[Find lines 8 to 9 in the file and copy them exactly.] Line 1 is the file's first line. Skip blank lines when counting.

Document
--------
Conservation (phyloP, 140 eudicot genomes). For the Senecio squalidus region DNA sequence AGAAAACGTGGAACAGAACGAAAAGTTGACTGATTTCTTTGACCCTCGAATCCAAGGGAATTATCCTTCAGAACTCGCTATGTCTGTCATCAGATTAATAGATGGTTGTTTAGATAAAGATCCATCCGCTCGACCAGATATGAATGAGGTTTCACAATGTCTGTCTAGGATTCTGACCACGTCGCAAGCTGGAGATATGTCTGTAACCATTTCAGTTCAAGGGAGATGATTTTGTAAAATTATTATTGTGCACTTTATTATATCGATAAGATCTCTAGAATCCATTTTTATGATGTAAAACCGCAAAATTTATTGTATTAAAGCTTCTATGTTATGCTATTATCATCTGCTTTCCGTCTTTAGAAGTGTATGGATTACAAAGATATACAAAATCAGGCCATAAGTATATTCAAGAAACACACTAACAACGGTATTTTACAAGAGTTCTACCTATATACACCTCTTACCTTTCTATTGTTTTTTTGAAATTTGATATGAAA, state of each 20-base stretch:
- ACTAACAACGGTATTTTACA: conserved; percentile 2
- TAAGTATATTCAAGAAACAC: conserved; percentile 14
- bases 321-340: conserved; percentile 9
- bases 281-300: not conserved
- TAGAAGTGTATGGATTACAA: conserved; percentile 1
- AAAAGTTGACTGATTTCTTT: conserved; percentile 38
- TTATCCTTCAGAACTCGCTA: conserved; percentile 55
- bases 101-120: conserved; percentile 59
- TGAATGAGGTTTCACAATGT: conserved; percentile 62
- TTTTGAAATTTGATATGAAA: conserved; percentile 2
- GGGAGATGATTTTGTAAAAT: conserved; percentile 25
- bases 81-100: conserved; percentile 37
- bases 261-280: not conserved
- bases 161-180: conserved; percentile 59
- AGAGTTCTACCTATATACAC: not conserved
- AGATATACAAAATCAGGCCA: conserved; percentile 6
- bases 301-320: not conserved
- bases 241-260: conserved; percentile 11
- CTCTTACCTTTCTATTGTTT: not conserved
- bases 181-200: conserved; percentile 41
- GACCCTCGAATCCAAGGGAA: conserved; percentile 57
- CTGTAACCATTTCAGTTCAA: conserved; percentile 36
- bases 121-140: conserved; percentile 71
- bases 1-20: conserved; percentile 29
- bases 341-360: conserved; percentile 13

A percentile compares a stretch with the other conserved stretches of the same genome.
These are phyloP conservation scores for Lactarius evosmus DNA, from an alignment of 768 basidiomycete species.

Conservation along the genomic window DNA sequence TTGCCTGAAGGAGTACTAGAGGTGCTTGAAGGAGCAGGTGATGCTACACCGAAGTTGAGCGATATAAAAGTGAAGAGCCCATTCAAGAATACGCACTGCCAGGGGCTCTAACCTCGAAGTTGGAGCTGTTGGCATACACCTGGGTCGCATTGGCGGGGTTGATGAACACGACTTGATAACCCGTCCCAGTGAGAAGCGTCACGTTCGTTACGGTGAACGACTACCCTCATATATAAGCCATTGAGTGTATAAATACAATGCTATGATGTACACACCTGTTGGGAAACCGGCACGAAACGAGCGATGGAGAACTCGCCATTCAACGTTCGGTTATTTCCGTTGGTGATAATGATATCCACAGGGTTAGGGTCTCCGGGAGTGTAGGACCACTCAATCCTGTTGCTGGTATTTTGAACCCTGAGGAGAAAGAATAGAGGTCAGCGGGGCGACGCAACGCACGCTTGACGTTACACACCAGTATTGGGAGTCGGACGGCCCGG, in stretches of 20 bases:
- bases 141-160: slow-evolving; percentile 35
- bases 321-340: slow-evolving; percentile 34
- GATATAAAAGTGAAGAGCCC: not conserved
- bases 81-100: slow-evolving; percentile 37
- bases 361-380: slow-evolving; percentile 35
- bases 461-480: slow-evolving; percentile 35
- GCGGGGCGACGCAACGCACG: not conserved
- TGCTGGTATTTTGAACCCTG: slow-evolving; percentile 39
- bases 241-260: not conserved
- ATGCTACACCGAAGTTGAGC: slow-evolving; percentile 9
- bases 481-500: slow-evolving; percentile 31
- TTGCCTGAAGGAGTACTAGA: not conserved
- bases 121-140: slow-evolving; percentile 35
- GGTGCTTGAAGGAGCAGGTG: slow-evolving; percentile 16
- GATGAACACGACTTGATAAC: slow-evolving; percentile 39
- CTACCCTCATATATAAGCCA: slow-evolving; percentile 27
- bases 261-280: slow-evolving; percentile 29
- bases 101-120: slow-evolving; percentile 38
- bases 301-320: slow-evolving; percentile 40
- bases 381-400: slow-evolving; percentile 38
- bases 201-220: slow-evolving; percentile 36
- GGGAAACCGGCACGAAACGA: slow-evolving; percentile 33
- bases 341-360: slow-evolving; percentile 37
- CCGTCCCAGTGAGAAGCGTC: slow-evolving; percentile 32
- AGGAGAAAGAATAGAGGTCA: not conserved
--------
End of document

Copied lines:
- TTATCCTTCAGAACTCGCTA: conserved; percentile 55
- bases 101-120: conserved; percentile 59